Chronic fluid deficiency is associated with serious health risks: scientists

The short-term consequences of acute dehydration are widely known, but less clinical attention has been paid to the long-term consequences of chronic water deficiency. In a recent review article published in the journal Nature Reviews Nephrology, researchers summarized what is known about the long-term effects of chronic fluid deficiency.

Chronic fluid deficiency is associated with serious health risks - scientists 6199

Epidemiological studies show that even mild but chronic insufficient hydration can lead to the development of coronary heart disease, heart failure, diabetes, obesity, worsening kidney function, premature mortality and faster aging. These results were confirmed by observations of mice exposed to chronic water restriction.

Adaptive response to insufficient hydration

Homeostasis is a state of balance between all body systems necessary for the survival and proper functioning of the body, and water balance is the key mechanism by which this occurs. It is known that osmoregulation, or control of water-salt balance, provides an osmotically stable environment for many cells.

Lack of water leads to adaptive changes throughout the body. In any case, water loss (breathing, urination, sweat, digestion) must be accompanied by water entering the body from food or liquid.

The body needs to maintain a stable composition and volume of intracellular fluid (ICF) and extracellular fluid (ECF). Changes in the body's water content due to excess or deficiency affect all organs, tissues and cells.

One response to water deficiency is the release of the antidiuretic hormone arginine vasopressin (AVP), which reduces water loss. Vasoconstriction occurs, blood pressure stabilizes and heart rate increases, and water reabsorption is facilitated.

Over time, chronic water deficiency can lead to a new steady state of water balance that matches water loss with water consumption. This reaction can work in conditions where access to water is limited. Over time, this can lead to deterioration of physiological systems, but these mechanisms are poorly understood.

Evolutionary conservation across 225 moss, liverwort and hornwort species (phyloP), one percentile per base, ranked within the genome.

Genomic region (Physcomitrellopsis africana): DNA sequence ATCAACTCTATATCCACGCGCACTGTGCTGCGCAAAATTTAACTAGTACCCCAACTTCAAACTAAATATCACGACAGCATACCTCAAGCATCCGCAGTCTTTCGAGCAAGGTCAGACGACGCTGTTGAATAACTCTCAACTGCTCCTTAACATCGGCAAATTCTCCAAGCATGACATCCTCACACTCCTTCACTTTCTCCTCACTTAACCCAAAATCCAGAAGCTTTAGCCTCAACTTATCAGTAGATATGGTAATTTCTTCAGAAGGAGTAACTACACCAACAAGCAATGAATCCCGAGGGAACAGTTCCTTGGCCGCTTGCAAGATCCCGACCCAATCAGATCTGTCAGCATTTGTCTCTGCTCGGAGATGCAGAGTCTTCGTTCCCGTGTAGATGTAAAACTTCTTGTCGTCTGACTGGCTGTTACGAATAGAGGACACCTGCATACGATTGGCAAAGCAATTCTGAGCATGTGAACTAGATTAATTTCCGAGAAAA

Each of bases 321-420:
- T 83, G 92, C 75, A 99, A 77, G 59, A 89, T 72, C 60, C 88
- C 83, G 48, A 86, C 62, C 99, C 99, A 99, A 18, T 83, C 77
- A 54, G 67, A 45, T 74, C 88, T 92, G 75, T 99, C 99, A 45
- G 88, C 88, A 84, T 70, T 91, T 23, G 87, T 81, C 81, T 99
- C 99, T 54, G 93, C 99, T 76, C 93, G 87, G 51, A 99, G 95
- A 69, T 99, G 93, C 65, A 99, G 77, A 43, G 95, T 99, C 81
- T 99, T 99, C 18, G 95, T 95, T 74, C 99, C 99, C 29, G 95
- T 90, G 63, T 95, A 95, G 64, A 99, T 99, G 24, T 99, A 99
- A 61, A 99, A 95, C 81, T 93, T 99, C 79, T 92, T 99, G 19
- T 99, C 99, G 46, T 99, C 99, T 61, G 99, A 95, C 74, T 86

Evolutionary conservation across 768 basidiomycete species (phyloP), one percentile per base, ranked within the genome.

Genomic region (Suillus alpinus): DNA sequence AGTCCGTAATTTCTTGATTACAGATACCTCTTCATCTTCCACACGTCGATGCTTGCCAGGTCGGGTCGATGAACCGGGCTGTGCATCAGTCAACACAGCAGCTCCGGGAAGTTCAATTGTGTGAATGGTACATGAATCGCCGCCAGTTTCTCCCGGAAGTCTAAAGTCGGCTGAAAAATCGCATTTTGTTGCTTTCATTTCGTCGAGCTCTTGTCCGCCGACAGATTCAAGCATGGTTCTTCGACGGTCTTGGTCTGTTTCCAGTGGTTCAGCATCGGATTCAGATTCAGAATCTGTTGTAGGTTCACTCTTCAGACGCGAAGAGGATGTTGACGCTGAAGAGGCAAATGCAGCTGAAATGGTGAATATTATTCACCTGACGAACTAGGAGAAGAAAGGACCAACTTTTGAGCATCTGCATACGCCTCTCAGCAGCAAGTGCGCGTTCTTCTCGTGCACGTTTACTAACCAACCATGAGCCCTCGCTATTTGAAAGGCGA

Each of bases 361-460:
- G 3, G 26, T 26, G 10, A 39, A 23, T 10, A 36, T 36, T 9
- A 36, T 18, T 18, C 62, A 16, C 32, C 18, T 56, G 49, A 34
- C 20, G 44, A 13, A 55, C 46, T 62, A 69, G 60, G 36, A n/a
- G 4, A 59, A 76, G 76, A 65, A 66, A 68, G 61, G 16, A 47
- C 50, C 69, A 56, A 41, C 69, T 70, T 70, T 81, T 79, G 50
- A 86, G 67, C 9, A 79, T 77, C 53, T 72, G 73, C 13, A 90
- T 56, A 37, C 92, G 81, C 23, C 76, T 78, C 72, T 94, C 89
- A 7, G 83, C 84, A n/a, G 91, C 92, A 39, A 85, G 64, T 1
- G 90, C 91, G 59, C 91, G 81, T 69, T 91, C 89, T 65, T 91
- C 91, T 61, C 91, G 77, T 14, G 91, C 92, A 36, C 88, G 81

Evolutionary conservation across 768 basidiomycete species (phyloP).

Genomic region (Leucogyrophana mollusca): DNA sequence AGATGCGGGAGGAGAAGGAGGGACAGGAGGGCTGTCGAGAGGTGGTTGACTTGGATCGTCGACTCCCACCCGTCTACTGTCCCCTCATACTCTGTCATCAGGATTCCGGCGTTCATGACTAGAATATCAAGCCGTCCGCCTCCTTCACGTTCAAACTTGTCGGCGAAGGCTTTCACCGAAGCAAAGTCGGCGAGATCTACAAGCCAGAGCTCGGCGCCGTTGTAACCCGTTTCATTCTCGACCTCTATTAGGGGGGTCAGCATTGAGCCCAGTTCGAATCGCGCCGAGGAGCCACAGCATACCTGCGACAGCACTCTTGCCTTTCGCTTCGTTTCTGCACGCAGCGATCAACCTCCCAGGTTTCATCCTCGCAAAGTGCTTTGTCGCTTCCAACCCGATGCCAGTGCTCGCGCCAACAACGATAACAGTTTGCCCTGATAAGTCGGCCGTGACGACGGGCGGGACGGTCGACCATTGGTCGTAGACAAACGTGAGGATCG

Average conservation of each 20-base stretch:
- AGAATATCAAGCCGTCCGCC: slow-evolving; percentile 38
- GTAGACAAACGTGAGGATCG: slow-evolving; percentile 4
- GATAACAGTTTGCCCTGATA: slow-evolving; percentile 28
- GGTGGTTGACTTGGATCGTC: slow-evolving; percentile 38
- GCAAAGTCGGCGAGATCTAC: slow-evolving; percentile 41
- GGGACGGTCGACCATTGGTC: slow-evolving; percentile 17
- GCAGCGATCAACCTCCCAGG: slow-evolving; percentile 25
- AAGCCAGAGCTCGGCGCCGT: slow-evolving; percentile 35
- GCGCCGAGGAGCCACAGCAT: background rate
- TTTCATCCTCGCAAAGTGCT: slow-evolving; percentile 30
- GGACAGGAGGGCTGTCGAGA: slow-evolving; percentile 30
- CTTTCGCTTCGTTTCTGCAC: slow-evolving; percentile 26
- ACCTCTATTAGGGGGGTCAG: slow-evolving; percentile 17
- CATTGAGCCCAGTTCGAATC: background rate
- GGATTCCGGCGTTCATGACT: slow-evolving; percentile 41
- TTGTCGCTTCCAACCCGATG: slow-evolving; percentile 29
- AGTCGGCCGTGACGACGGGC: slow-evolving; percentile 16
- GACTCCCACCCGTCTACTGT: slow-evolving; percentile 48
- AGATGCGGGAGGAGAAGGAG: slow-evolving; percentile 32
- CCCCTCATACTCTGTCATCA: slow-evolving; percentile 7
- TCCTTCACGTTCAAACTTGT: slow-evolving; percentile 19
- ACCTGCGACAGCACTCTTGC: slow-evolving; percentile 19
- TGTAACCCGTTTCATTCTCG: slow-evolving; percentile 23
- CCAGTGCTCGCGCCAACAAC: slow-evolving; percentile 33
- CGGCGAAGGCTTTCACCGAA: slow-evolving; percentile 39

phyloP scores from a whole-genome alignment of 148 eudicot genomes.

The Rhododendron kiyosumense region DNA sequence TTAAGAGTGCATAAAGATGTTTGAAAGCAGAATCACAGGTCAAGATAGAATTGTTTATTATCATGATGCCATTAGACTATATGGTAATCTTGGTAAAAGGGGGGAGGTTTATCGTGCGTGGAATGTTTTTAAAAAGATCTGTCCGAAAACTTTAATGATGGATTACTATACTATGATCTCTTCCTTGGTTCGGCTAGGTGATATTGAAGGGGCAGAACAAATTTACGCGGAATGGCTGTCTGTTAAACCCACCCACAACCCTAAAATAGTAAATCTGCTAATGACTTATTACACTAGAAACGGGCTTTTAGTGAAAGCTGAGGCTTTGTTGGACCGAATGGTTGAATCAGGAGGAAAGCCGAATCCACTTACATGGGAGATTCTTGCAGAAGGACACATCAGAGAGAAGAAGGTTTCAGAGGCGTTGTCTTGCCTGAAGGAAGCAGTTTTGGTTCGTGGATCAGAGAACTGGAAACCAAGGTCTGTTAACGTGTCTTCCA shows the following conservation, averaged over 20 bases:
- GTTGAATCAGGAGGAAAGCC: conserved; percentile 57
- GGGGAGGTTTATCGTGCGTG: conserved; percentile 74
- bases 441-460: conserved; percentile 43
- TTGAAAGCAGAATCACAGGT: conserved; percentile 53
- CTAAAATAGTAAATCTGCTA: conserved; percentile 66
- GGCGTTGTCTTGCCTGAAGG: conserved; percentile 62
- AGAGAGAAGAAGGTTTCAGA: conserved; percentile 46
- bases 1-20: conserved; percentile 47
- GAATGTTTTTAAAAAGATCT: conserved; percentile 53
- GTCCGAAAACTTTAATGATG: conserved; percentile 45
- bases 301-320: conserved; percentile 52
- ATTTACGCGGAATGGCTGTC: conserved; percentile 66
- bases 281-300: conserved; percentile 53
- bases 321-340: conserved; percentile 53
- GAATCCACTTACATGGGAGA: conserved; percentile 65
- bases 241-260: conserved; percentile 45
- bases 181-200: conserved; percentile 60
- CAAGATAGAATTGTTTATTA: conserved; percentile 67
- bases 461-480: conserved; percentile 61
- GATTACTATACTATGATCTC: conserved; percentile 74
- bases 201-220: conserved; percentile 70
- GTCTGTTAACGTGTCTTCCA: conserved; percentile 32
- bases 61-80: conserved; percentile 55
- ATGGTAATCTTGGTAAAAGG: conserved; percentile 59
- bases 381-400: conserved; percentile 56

Diseases associated with insufficient hydration

Researchers believe that underhydration, or hypohydration, is a mild decrease in body water levels that results in the activation of water-storing mechanisms that help maintain normal plasma and sodium osmolality levels. This contrasts with dehydration, a condition in which water-storing mechanisms are unable to maintain fluid balance.

Acute water loss is most noticeable in military personnel and athletes, increasing heart rate and reducing anaerobic exercise performance. Acute dehydration can also negatively impact cognitive functions, including alertness, concentration, short-term memory, and visual perception.

Certain diseases and conditions are thought to predispose people to fluid deficiency. For example, uncontrolled diabetes can lead to water loss because it reduces the reabsorption of water by the kidneys. Increased urine output may result from nephrogenic diabetes insipidus and some forms of polycystic kidney disease. Conversely, some cancers and medications may also stimulate AVP secretion without low water intake, resulting in hyponatremia.

Interventions to increase water intake

In response to new evidence Given the adverse effects of insufficient hydration, researchers have begun to study whether optimal hydration can prevent or slow metabolic and cardiovascular diseases.

Interventions aimed at increasing water intake found that participants faced barriers such as forgetting to drink, lack of access to water, lack of thirst, dislike of the taste of water, and inability to appreciate the benefits of proper hydration. Another problem was interruptions in performance due to increased urination.

These problems were demonstrated by an experiment that found lower adherence to water intake regimens compared to a control liquid in the form of inactive syrup.

< p>One study that successfully increased hydration in an intervention group found that higher water intake was significantly associated with decreased copeptin levels in people with chronic kidney disease. Another found that the greatest changes were observed in people who typically drink little.


The literature has identified associations between markers of chronic hydration deficiency and an increased risk of developing a number of chronic diseases, but the mechanisms the underlying causes of these phenomena are not well understood. There are indications that hydration may be a preventative measure, but the causal relationship is limited by lack of adherence to hydration.

Even despite these limitations, however, there is evidence that optimal hydration may be beneficial for people who usually drink little. Future studies of interventions to increase water consumption should monitor compliance more closely and continue to focus on chronically water-stressed populations who are expected to benefit the most.